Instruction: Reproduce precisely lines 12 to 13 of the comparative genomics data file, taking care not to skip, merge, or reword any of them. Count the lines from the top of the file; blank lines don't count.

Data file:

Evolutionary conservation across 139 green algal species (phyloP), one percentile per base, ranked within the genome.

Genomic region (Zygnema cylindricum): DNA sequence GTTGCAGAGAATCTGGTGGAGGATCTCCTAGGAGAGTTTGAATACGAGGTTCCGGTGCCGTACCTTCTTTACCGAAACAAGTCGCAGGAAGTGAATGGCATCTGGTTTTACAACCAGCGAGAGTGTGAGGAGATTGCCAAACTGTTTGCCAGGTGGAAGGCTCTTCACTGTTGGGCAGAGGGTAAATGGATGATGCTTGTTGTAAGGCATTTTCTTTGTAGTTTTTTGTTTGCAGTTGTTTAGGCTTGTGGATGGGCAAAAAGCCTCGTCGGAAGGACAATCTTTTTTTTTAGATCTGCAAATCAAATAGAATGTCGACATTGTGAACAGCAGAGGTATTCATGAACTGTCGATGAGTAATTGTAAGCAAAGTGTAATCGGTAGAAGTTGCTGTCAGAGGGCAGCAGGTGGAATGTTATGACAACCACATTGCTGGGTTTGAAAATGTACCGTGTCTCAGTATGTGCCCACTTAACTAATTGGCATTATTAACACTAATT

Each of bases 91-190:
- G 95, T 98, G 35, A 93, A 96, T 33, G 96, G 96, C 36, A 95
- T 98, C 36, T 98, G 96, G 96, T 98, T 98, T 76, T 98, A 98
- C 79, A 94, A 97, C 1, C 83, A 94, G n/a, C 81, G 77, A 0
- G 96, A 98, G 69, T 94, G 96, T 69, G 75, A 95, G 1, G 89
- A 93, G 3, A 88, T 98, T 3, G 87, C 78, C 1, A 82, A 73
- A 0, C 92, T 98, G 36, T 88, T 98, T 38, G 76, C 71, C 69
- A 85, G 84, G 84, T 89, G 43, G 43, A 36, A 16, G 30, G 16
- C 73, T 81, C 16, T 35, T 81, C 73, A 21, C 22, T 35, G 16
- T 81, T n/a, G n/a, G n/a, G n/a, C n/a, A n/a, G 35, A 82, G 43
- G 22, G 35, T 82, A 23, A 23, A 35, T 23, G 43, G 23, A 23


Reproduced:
- T 81, T n/a, G n/a, G n/a, G n/a, C n/a, A n/a, G 35, A 82, G 43
- G 22, G 35, T 82, A 23, A 23, A 35, T 23, G 43, G 23, A 23